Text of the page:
2 The team used a new method to create templates, which utilizes a vector file of our drawing. The image is then cut from an adhesive vinyl (like that which is used to wrap vehicles for signage). This vinyl method has been used with smaller projects, but Wally was the largest project to date using this method. The lesson we learned here was that it works! It saves significant time in the templating process and the pieces are very precise. While there is a cost involved, it is more than set off by the time savings.

The adhesive vinyl template used to cut pieces from a variety of materials for the gator.

3 There are always challenges with material selections. When deciding which materials to use, color is generally a key impactor. Additionally, the texture plays a role. There were multiple materials used (glass, porcelain, onyx, limestone and granite) and they all handle differently. In the end you have to expect to do some troubleshooting and testing with a “there’s always a way” attitude. Multiple lessons learned in this regard.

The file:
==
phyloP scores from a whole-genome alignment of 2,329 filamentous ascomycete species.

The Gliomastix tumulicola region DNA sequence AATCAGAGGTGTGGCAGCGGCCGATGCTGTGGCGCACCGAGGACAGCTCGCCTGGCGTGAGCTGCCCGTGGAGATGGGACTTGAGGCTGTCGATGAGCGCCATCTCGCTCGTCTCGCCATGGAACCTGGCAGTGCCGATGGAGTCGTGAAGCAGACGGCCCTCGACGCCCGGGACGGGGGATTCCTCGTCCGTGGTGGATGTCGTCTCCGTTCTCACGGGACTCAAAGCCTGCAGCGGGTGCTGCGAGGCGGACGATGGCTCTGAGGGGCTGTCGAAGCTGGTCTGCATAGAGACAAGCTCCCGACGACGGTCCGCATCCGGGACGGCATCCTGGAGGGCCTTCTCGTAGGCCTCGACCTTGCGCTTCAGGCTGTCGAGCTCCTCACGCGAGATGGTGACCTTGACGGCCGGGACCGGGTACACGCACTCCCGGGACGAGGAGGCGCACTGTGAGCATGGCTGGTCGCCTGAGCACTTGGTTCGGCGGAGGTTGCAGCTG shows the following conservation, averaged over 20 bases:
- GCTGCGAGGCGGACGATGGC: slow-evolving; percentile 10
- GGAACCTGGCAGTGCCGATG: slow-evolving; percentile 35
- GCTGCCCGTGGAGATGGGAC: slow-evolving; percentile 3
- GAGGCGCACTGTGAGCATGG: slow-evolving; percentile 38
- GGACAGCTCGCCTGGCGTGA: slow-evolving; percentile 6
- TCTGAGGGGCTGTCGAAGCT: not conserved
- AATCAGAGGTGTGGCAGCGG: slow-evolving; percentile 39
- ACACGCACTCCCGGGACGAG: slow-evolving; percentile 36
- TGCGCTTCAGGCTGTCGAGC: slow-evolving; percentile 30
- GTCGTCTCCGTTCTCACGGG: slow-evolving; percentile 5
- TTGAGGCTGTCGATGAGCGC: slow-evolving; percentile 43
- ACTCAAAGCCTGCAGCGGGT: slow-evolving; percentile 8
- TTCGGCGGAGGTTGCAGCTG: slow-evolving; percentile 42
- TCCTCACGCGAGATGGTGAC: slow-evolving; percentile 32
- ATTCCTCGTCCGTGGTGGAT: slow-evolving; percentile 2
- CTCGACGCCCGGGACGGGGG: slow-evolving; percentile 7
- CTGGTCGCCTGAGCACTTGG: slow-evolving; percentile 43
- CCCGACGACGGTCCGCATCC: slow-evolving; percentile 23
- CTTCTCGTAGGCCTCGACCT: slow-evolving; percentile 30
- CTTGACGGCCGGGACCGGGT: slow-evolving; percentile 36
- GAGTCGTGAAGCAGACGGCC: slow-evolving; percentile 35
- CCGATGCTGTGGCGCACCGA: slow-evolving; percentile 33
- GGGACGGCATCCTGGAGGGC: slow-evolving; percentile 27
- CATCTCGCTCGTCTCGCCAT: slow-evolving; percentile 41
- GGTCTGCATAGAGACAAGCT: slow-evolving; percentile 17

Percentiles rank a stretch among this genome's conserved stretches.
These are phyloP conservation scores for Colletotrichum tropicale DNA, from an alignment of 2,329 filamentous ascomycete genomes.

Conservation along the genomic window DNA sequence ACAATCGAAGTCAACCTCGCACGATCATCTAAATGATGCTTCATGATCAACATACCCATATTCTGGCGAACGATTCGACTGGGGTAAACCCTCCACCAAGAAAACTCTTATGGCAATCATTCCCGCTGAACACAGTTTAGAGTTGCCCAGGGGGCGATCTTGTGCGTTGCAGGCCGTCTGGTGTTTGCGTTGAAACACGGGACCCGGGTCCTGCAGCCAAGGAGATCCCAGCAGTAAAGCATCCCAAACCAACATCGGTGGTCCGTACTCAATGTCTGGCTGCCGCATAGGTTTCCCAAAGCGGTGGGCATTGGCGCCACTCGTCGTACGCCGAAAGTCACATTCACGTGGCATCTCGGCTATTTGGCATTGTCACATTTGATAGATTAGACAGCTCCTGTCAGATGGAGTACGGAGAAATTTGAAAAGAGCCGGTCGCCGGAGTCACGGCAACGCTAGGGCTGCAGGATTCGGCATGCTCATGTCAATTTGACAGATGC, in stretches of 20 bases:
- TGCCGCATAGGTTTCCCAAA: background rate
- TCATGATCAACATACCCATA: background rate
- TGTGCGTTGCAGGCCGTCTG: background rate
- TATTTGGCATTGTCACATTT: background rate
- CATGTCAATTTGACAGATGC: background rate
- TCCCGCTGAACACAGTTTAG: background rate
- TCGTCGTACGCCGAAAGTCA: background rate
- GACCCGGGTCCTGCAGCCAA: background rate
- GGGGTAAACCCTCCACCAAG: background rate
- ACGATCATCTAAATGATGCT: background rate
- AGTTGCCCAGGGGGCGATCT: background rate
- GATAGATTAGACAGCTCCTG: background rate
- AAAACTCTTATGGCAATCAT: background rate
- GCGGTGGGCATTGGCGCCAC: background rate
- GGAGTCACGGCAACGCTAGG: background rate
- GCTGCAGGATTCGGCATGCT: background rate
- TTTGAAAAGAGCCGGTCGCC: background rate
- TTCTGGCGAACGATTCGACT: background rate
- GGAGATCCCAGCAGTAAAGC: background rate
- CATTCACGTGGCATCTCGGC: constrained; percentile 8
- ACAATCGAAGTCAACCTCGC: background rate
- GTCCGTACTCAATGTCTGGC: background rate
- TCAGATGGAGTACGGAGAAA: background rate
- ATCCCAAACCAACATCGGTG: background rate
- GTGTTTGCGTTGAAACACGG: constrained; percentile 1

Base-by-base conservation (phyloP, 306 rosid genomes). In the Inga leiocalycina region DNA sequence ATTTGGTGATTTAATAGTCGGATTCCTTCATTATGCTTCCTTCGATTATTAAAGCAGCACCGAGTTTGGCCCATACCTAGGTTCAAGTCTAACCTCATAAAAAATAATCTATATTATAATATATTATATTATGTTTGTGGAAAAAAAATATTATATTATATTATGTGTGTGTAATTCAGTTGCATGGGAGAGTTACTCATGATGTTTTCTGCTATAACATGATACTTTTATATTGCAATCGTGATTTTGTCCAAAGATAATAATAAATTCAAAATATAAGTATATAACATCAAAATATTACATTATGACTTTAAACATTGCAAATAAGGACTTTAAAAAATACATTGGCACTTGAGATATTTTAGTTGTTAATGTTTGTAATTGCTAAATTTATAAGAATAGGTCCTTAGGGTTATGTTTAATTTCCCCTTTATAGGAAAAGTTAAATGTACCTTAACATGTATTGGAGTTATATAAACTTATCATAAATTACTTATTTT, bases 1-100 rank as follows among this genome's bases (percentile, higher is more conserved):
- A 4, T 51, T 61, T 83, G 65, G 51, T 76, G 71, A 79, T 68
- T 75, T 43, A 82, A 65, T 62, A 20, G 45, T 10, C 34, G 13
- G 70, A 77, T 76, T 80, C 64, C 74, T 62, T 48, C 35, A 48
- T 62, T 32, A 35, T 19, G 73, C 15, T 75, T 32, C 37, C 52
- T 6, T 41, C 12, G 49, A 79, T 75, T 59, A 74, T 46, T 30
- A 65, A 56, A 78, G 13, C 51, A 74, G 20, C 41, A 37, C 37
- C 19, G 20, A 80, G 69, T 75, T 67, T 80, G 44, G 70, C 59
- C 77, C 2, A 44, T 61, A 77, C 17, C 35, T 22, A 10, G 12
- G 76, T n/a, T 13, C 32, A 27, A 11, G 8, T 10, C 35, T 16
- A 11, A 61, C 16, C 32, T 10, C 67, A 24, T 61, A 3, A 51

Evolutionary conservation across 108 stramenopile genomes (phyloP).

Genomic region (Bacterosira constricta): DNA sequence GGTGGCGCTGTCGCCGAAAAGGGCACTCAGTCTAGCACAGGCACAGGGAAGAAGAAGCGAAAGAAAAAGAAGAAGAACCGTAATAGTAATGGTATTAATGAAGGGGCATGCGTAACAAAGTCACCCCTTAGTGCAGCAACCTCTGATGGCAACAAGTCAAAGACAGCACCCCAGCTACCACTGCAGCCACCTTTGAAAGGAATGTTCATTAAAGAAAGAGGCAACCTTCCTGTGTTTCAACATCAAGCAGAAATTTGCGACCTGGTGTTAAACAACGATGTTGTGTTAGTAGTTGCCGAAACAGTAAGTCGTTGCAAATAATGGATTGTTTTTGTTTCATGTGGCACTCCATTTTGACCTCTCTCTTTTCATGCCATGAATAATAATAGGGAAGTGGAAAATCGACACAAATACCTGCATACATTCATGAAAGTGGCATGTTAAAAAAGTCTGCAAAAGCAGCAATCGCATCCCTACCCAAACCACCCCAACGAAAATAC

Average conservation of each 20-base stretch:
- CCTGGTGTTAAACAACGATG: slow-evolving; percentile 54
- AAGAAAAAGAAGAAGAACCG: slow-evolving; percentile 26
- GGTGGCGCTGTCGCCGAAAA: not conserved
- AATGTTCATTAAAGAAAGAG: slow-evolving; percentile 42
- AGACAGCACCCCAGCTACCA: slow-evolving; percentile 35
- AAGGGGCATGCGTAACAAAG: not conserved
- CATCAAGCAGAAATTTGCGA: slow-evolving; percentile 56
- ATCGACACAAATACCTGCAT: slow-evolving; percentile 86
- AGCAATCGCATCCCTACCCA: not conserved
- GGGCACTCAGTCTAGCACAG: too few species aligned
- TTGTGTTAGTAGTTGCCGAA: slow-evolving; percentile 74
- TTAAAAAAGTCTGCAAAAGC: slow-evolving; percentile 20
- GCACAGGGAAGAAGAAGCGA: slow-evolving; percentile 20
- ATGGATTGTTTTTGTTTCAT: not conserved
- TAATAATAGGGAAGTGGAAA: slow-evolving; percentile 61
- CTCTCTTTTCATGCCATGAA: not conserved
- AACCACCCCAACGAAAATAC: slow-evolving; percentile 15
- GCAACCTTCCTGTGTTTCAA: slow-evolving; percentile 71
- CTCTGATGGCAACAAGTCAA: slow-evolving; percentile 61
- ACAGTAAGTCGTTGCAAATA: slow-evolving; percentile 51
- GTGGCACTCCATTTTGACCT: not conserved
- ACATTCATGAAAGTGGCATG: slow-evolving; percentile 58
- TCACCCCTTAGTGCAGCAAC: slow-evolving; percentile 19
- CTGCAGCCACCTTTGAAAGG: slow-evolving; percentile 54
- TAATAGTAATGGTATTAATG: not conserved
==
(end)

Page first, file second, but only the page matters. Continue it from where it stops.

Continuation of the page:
4 A thin porcelain panel was selected for the water. Let’s just say there are obvious reasons why the industry offers training on gauged porcelain tile panels! From shipping, handling and cutting, there are unique challenges!

5 The Labradorite stone was found in a 3cm slab. We then sectioned and milled on the wet saw to 3/8″. This is a time-consuming process but the artisans were set on the use of this material because of its unique colors.

6 The Café Limestone was very soft and brittle, which was especially challenging when cutting intricate shapes. This is where the ring saw offered a great advantage. Having the tools and experience with multiple tools for fabrication is very helpful when working with so many different materials which all handle differently.

Callewaert and Nordstrom grout the gator.

7 The glass used for the sky could not be cut from the face. We always test methods for cutting various materials, and especially this is true with glass. This particular glass had to be cut from the back. Therefore we created templates to transfer the shape onto the back. 

8 Translucent onyx was selected as the ideal material for the teeth, since the design called for backlighting the teeth for a dramatic effect. It’s difficult to polish the edges of onyx, which is desired to recreate the surface sheen. It’s so soft that extra care needs to be used in handling, and we had to experiment with the best choice in polishing pads. Also, with onyx, it was important to use light thinset and a lighter colored grout so as not to stain or discolor the white onyx.

Joshua Nordstrom bonds Wally’s translucent onyx teeth to the back of the substrate, as Seth Ready assists.